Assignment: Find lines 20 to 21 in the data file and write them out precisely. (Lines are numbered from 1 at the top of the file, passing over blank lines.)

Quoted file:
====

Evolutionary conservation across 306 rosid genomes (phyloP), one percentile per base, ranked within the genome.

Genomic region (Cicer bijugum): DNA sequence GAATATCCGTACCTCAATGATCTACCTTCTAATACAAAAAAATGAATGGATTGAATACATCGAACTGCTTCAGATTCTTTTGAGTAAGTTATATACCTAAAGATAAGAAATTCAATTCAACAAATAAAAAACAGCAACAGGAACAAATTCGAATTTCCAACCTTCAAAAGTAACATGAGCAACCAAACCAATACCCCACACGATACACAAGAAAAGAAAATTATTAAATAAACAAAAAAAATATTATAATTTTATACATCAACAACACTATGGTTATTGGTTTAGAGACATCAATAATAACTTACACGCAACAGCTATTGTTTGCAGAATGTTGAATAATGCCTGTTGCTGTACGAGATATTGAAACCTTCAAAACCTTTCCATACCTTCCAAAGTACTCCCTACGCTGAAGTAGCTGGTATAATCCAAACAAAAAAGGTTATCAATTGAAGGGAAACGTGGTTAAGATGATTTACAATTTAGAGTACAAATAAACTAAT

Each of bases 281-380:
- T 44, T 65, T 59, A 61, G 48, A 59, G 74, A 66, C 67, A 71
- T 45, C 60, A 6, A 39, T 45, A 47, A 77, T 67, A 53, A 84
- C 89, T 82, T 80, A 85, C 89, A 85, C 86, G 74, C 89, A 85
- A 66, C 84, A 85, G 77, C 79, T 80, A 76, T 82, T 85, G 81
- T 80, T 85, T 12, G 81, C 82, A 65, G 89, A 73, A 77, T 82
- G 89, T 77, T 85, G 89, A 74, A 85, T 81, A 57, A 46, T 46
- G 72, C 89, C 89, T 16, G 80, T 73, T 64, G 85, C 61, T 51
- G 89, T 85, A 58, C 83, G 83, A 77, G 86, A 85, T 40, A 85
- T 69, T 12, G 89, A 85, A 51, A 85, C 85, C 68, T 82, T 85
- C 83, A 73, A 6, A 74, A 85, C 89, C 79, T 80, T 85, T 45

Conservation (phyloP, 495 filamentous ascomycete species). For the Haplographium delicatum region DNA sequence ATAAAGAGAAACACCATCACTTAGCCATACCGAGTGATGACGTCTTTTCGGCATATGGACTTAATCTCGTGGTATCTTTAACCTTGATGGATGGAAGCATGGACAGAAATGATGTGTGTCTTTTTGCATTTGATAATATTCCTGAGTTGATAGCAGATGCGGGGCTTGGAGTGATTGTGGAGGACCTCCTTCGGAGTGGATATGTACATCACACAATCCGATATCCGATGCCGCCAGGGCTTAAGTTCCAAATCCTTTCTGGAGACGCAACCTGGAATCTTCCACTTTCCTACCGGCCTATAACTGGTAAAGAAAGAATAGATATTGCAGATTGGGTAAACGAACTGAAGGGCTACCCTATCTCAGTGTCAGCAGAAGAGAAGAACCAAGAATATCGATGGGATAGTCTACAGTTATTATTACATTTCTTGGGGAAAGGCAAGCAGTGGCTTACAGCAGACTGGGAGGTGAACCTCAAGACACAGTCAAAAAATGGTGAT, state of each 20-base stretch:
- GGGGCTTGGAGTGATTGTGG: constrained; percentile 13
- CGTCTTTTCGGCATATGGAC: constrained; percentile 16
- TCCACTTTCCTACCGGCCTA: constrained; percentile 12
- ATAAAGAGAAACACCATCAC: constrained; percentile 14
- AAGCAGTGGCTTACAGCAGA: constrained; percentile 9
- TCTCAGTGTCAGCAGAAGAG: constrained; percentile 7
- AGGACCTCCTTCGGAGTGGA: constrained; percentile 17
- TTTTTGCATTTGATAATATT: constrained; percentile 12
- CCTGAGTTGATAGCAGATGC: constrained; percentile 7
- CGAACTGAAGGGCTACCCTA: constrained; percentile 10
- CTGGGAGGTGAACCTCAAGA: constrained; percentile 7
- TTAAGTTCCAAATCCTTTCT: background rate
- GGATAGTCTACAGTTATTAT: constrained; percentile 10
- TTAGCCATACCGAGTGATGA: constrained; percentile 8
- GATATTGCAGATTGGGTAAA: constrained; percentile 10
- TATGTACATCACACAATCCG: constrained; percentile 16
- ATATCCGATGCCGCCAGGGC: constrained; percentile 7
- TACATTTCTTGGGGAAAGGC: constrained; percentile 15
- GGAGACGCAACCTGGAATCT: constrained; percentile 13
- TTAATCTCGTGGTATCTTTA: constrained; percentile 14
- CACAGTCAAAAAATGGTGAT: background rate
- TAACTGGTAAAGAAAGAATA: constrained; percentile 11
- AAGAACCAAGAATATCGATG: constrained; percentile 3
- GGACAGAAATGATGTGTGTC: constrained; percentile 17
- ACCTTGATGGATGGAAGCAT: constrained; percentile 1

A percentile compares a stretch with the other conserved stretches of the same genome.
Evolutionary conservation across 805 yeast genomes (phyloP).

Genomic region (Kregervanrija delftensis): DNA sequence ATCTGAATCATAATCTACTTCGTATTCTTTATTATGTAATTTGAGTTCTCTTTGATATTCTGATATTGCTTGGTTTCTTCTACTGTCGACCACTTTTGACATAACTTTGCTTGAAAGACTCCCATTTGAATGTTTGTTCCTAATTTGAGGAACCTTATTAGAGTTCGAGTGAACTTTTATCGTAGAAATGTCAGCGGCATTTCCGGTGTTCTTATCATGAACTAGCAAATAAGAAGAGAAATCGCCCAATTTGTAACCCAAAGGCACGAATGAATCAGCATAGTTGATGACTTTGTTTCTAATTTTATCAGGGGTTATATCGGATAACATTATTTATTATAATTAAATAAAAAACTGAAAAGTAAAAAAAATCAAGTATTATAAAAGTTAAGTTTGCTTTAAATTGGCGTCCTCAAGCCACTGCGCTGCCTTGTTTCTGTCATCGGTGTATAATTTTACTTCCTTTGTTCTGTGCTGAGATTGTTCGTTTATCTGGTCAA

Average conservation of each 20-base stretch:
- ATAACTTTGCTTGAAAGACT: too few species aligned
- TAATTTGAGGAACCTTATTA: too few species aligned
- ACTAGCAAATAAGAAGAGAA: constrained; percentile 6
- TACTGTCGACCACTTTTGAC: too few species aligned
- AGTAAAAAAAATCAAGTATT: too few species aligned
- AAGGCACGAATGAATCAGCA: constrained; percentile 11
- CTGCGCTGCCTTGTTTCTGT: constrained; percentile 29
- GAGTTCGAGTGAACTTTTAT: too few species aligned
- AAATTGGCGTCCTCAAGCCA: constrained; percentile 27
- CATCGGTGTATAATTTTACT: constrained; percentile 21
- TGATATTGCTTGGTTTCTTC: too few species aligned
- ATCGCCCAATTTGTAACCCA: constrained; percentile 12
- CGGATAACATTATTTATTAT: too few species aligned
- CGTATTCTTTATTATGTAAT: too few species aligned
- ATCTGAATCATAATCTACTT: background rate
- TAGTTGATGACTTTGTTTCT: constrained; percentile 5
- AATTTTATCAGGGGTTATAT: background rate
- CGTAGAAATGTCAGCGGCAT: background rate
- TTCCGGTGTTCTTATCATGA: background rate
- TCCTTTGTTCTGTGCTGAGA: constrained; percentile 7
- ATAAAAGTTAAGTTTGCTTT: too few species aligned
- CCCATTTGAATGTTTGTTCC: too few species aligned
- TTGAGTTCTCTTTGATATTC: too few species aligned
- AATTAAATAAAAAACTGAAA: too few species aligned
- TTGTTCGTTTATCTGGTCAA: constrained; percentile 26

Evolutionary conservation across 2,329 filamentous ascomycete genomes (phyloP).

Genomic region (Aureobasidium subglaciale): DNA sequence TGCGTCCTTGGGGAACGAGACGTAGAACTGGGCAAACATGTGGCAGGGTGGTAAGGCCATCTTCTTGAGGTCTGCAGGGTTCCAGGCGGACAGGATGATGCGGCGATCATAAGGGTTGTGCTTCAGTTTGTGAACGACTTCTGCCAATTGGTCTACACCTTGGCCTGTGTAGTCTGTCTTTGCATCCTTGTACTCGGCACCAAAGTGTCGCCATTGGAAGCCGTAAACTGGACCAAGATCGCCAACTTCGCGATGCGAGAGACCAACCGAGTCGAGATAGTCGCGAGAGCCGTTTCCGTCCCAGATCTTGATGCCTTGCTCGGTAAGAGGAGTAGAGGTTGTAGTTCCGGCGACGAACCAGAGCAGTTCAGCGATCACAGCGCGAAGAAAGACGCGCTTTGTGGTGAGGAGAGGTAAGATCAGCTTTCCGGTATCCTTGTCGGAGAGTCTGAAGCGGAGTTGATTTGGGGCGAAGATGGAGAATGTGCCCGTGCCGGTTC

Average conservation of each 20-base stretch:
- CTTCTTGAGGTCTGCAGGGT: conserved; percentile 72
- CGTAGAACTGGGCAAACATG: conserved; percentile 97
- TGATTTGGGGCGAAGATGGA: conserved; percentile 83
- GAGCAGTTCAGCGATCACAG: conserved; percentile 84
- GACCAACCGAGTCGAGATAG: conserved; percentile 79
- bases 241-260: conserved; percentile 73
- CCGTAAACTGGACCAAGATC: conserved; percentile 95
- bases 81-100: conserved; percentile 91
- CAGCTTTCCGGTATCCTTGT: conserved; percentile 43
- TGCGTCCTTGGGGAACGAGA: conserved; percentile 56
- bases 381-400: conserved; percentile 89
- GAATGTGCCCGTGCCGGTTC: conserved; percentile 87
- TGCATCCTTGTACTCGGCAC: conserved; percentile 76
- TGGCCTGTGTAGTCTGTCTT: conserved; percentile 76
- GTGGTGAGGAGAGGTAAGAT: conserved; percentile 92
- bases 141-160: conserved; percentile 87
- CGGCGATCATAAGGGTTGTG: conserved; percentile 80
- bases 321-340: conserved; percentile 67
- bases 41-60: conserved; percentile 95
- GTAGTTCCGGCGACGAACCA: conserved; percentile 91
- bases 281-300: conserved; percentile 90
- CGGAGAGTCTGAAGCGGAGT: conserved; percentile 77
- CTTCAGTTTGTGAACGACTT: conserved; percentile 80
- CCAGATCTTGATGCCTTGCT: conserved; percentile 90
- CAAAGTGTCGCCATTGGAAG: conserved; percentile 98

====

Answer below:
- TCTCAGTGTCAGCAGAAGAG: constrained; percentile 7
- AGGACCTCCTTCGGAGTGGA: constrained; percentile 17